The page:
Then there’s the issue of whether writing is ‘writer responsible’: western preference is for clarity enabled by clear signposting. As a supervisor, reader comfort features often in my feedback on writing (“you could be kind to your reader here by bridging between this idea and the one before it”), whereas in some cultures clear signposting may seem to demean and patronise the reader. Likewise, ethics forms that ask for a signature to say participants have read and understood what they are asked to do could seem suspiciously legalistic, emphasising the distance between the doctoral researcher and home-country participants in a way that seemed like a cultural imposition (Robinson-Pant, 2010).

Then, of course, ‘It is difficult to be critical in another language’ (Robinson-Pant, p.150). Demonstrating critical analysis and criticality in the literature review is hard for all doctoral candidates, but those for whom English is a first language may be more savvy to the complicated nuances of language. In my view, supervisory feedback always needs to be attentive to the demonstration of criticality. International students are likely to find it difficult to be sure of what communication across cultures means: ‘they [my supervisors] tell me I am going well, but I don’t know if that is the truth. Sometimes I feel that I am going very slowly’ (151).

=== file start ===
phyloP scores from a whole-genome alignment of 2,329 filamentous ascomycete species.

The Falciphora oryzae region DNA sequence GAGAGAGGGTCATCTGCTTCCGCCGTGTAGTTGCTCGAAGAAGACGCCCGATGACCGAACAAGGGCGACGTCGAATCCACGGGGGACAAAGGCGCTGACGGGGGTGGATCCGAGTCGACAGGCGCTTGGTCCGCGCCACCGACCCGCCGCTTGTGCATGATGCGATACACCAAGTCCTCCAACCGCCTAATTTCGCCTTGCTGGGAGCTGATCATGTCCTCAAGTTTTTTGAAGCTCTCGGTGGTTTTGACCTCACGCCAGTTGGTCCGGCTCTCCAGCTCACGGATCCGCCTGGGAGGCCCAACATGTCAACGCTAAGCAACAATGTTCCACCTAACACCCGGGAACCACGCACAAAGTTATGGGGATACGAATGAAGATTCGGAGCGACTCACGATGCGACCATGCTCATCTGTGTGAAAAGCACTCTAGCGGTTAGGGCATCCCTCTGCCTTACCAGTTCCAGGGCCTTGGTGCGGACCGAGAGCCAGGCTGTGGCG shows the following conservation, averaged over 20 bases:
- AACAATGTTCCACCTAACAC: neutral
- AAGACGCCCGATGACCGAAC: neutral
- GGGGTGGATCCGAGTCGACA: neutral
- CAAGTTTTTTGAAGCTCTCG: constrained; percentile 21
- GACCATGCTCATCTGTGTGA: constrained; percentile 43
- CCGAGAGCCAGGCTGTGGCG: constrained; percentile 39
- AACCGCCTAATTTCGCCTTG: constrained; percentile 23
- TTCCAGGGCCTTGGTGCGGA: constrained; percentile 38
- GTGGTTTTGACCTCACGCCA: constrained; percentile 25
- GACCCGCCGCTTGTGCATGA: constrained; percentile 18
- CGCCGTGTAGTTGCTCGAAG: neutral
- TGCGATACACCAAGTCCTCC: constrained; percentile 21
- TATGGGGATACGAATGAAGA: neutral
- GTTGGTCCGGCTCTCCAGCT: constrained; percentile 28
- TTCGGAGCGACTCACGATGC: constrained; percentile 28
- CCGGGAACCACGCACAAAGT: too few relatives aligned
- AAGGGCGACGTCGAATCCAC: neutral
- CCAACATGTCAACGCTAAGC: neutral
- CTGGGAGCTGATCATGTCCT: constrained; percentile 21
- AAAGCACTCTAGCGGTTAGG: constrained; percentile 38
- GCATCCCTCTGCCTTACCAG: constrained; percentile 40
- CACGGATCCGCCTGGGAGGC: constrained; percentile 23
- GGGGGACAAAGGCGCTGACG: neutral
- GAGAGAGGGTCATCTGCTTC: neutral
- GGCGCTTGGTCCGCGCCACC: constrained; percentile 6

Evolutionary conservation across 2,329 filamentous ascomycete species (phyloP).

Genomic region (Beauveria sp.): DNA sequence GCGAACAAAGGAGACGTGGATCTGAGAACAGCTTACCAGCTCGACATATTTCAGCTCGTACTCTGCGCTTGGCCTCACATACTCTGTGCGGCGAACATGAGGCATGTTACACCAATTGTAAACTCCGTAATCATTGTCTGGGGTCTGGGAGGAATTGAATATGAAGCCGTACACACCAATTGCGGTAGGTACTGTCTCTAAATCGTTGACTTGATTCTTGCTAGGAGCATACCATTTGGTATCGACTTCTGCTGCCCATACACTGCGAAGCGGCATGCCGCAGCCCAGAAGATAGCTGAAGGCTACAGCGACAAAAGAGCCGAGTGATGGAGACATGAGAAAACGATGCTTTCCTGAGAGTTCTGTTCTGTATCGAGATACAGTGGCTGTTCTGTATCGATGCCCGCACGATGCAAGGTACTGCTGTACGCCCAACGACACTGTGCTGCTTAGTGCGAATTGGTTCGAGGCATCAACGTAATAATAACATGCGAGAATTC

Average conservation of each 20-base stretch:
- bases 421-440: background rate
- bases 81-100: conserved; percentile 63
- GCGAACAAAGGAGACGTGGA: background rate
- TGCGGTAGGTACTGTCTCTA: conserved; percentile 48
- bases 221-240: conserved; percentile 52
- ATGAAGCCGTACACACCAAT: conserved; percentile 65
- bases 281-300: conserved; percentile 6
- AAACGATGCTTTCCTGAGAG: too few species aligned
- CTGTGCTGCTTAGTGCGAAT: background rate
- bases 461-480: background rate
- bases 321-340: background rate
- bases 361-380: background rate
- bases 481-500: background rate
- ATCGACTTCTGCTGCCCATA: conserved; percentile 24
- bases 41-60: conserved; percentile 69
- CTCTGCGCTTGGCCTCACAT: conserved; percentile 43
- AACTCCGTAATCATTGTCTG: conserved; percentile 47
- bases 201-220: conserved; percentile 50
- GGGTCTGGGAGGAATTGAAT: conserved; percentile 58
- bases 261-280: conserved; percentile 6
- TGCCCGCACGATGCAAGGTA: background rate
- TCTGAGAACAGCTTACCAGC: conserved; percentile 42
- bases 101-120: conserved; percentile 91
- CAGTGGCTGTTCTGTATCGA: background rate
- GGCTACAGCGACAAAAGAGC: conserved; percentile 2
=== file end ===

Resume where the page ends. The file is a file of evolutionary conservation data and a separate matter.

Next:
The point is that these will need discussion, and maybe cultural translation.

And mostly with this post, I want to invite readers to share any tips of their own: if you would be willing to offer a blog post on supporting doctoral writing by international or other EAL candidates, please email me at s.carter@auckland.ac.nz with the goal of sharing good practice.


Robinson-Pant, A. (2010). Internationalisation of higher education: Challenges for the doctoral supervisor. In M. Walker & P. Thomson (Eds.), The Routledge Doctoral Supervisor’s Companion: Supporting Effective Research in Education and the Sciences (pp. 147-157). London and New York: Routledge.

Shen, F. (2008). The classroom and the wider culture: Identity as a key to learning English composition. In V. Zamel & R. Spack (Eds.), Negotiating academic literacies: Teaching and learning across cultures (pp. 123-134). London: Routledge.